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"A Sacred Trust" - Nuns and Kentucky's Land

Environmental activism is flourishing in Kentucky's communities of nuns, a commitment the sisters describe as a sacred trust. (Laura Michele Diener)
Environmental activism is flourishing in Kentucky's communities of nuns, a commitment the sisters describe as a sacred trust. (Laura Michele Diener)
April 11, 2016

MARION COUNTY, Ky. – Environmental activism is flourishing in communities of Roman Catholic nuns stretching from the Bluegrass to Appalachia.

Susan Classen is among 85 women who live at the Motherhouse of the Sisters of Loretto. Those 788 acres of land in Marion County are home to both vowed sisters and co-members, like Classen, who is a Mennonite lay member.

"We describe our commitment to the land as a sacred trust," she states.

To do their part in reversing the effects of climate change, the Sisters of Loretto are divesting from fossil fuels and reinvesting in renewable energy.

Classen says while their voices lend credibility to environmental activism, the sisters' desire for sustainability has roots in their faith.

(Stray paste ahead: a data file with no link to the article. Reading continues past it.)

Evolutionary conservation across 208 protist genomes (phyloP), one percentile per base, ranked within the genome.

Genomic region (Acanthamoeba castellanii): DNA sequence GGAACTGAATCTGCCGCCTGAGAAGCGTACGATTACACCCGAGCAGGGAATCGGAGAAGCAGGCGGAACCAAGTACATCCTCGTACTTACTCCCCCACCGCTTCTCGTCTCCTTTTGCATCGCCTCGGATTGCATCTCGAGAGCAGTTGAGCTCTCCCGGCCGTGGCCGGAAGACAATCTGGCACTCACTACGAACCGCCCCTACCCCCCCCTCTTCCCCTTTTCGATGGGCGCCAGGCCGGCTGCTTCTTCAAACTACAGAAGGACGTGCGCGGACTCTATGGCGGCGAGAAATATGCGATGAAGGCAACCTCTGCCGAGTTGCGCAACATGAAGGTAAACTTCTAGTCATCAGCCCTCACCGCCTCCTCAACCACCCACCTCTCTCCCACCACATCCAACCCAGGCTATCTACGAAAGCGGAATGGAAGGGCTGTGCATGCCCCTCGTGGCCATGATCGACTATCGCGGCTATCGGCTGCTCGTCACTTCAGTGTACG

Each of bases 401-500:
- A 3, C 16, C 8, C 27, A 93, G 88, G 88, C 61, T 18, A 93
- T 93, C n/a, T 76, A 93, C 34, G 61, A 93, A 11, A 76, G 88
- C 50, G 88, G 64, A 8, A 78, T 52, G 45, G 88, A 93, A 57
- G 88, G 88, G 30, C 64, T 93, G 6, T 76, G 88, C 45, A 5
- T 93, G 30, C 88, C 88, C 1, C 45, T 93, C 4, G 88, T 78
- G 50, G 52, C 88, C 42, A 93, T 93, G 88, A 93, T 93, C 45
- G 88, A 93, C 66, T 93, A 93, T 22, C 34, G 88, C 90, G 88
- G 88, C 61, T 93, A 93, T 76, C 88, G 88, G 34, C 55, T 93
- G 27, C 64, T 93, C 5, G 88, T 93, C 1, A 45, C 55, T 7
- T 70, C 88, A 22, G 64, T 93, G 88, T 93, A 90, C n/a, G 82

"We recently put solar panels on the cabin where I live, because we don't want to only be against something, we want to be part of living into the alternatives,” she stresses. “And there are alternatives to some of the destructive ways of using fossil fuels that we've become dependent on."

The faith-based activism in Kentucky is featured in the new edition of YES! Magazine.

Author Laura Michele Diener spent the fall and winter visiting Loretto, the neighboring Sisters of Charity at Nazareth and the Benedictine Sisters of Mt. Tabor in Floyd County for the article.

Diener says she came away "incredibly impressed" by the sisters’ spiritual mission, and calls them a "vital force" in the environmental movement.

"To them, this environmental work was just one facet of how they define sustainability – that to them, sustainable living was about care of each other, care of their surrounding community, and care of the earth," she states.

In 2013 the Sisters of Loretto was the first faith group to oppose a proposed natural gas pipeline that threatened to cut through land in 13 Kentucky counties – including theirs.

The project was stopped, an experience Classen describes as a "gift" because it showed the sisters how deeply their neighbors also value their land.

"They'll describe land as a heritage,” she points out. “So, they describe it differently, but it's really that same sense of, 'We have been entrusted this land as something to care for.'"



Greg Stotelmyer , Public News Service - KY